Eh. I honestly consider it a thing of the times; people are all up in arms to show how progressive they are, and how mad they are about 'womens rights' because the government is being run by a bunch of farking cavemen following retarded semi-sharia law and basically just going 'BUT JEBUS SAID' and then spewing whatever hate-propaganda will get them re-elected.

And those are the liberals.
 
2013-10-15 08:24:43 PM

farkeruk: Reading the Wikipedia section on Ada Lovelace, there seems to be some dispute about her contribution of "writing the first program" and that Babbage had already done it, but that what Ada Lovelace did was to make a more complex program.

Personally, I'd rather see Grace Murray Hopper acknowledged, the woman who created the language that COBOL was based on. I know people hate on COBOL today, but it was picked up commercially for many good reasons and helped to see computers adopted widely by business.


The fark? How the fark could they miss Grace Hopper?? *goes to RTFA*

Ahhh. I see. It's inventions by women that were stolen by the evil mens. Or something. It's why I don't see Marie Curie there... Hold up. She SHOULD be there. Cripes. Whatever.

Aaaanyhow, I'm all for female empowerment and suchlike, but these pieces bug me. I'd rather read about what a stone cold workaholic Marie Curie was, or how utterly awesome Grace Hopper was than to hear about some woman who got jerked around like any number of men did, but now it's special because she's a girl.
 
2013-10-15 08:31:21 PM
FTFA:
Candace Pert, opioid receptor: When Pert, then a graduate student at Johns Hopkins, protested that her professor, Dr. Solomon Snyder, had received an award for her discovery of the receptor allows opiates to lock into the brain, Snyder's response was curt: "That's how the game is played." Pert protested in a formal letter to the award committee ("As a graduate student who played a key role in initiating the research and following it up") and then, having thoroughly revolutionized neuroscience, got back to work. She was working toward a more effective treatment of Alzheimer's when she died in September.

What TFA pretends is that awards stem from singular contributions, when they don't. Almost all big scientific awards are essentially lifetime achievement awards, which is why nobody ever wins them twice (Sanger excepted). Sure, Candace did one big thing, but is was Sol's lab that it, along with about a billion other things, happened in. When they give the award they "settle" on a rationale to give the award. It is all pretense, and Sol was quite right to just point out that that is how the game is played.

When I was a graduate student, I made some molecules that are now involved in clinical trials, etc. Nobody had ever thought to make these, and I was the only one to characterize them. If something big comes from it, who gets the credit? My P.I.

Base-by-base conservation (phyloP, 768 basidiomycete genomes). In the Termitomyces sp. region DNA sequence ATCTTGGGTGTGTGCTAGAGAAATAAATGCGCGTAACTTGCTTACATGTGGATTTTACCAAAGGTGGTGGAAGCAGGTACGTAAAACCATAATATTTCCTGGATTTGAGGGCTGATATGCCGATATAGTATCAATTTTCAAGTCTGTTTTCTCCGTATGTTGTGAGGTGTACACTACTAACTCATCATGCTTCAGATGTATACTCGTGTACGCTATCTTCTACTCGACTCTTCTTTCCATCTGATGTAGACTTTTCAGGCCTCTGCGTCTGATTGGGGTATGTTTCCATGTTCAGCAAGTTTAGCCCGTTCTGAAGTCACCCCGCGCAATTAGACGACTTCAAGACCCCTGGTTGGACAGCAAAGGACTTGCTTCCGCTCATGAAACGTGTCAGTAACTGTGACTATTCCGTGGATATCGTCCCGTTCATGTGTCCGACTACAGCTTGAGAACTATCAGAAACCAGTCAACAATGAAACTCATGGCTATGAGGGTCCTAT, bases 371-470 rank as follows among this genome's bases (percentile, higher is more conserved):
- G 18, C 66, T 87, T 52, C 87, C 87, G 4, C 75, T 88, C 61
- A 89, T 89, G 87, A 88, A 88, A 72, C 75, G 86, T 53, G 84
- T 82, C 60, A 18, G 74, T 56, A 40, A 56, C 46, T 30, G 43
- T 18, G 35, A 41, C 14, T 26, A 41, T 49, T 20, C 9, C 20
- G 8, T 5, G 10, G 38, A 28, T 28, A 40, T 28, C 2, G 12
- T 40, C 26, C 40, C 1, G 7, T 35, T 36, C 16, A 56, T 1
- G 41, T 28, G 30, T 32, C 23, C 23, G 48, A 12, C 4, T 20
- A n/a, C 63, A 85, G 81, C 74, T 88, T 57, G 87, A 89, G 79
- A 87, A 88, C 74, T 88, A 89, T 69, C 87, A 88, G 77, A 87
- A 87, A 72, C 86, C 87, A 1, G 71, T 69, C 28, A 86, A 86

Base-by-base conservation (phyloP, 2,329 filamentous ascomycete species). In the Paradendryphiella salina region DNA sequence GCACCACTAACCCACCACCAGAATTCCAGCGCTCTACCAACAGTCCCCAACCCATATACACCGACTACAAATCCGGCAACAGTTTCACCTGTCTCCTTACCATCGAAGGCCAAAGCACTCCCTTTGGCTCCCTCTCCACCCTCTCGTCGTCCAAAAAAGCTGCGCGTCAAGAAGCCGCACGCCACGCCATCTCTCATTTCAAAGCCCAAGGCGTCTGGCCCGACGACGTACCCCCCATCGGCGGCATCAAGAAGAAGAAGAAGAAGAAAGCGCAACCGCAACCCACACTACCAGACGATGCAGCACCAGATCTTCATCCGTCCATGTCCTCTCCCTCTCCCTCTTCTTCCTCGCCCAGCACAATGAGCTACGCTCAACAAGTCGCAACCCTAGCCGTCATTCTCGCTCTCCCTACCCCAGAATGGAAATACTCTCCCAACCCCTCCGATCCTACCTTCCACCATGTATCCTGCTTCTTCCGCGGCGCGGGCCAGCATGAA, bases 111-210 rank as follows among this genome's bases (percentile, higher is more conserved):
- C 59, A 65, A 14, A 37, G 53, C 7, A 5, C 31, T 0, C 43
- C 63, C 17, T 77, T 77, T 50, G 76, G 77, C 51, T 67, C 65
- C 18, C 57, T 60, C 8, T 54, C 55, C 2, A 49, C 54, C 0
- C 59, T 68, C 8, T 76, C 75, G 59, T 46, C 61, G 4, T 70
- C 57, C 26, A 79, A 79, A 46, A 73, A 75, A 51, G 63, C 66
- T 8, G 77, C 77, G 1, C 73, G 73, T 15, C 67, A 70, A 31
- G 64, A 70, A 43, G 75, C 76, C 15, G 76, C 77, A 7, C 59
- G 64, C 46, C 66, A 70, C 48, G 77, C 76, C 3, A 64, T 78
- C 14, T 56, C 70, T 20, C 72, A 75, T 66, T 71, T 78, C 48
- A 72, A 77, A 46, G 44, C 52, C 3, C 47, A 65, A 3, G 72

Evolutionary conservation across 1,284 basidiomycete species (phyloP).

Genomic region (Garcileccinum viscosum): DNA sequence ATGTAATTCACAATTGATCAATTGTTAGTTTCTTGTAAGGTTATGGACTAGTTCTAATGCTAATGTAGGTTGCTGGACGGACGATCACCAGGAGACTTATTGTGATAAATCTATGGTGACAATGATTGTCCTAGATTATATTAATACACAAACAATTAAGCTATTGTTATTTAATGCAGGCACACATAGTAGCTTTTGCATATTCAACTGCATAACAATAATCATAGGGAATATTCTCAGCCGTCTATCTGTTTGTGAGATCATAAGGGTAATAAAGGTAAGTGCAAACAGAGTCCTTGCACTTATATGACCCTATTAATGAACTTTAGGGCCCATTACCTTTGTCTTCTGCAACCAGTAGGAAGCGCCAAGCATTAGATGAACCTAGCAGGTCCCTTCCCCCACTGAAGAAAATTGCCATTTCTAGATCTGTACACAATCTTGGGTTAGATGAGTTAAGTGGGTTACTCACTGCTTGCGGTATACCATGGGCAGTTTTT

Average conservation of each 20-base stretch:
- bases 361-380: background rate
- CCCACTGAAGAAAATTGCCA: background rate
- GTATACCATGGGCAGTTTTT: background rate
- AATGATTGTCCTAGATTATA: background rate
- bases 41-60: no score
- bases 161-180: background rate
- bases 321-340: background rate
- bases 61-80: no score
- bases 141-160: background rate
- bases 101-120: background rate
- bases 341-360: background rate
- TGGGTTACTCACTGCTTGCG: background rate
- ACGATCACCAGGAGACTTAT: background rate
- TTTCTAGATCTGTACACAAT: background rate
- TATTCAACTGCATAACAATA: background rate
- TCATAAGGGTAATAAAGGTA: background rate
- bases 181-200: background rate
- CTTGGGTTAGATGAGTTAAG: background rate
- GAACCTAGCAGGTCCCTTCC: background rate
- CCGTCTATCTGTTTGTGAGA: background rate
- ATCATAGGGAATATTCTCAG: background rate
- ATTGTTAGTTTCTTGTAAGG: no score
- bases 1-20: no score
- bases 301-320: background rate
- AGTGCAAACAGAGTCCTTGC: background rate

2013-10-15 09:16:26 PM
delia-derbyshire.net
 
2013-10-15 10:04:37 PM

farkeruk: Reading the Wikipedia section on Ada Lovelace, there seems to be some dispute about her contribution of "writing the first program" and that Babbage had already done it, but that what Ada Lovelace did was to make a more complex program.


It's hard to know the truth of the relationship, but it does seem like there might have been a hint of Babbage humoring the pretensions of a wealthy benefactor in order to make sure the funding kept coming.
 
2013-10-15 10:06:30 PM

cretinbob: [delia-derbyshire.net image 528x640]



That was an interesting GIS, thank you.

http://www.youtube.com/watch?v=8NPJ6GMXM3E
http://en.wikipedia.org/wiki/Delia_Derbyshire
 
2013-10-15 10:23:20 PM
I find science women sexy.


/FSILF
 
2013-10-15 10:25:14 PM

FrancoFile: [blogs.seacoastonline.com image 286x475]

Recommended reading...


I have an autographed first edition of that.
If
 
2013-10-15 10:32:19 PM
Lady Sandwich: sammiches
 
2013-10-15 10:45:12 PM

Skyrmion: farkeruk: Reading the Wikipedia section on Ada Lovelace, there seems to be some dispute about her contribution of "writing the first program" and that Babbage had already done it, but that what Ada Lovelace did was to make a more complex program.

It's hard to know the truth of the relationship, but it does seem like there might have been a hint of Babbage humoring the pretensions of a wealthy benefactor in order to make sure the funding kept coming.


You know he was tapping that.
 
2013-10-15 11:04:18 PM

Valiente: skinink: I always liked that the actress Hedy Lamarr was good at acting, very pretty, and held a bunch of patents including frequency hopping. And that she was the cover model for CorelDraw.

I always liked how she did nude scenes and faked an orgasm on film as early as 1933, myself. But yeah, the torpedo stuff was cool, also.

SFW, merely suggestive: http://vimeo.com/62124101




THATS where ZZ Top got the idea for the pearl necklace song.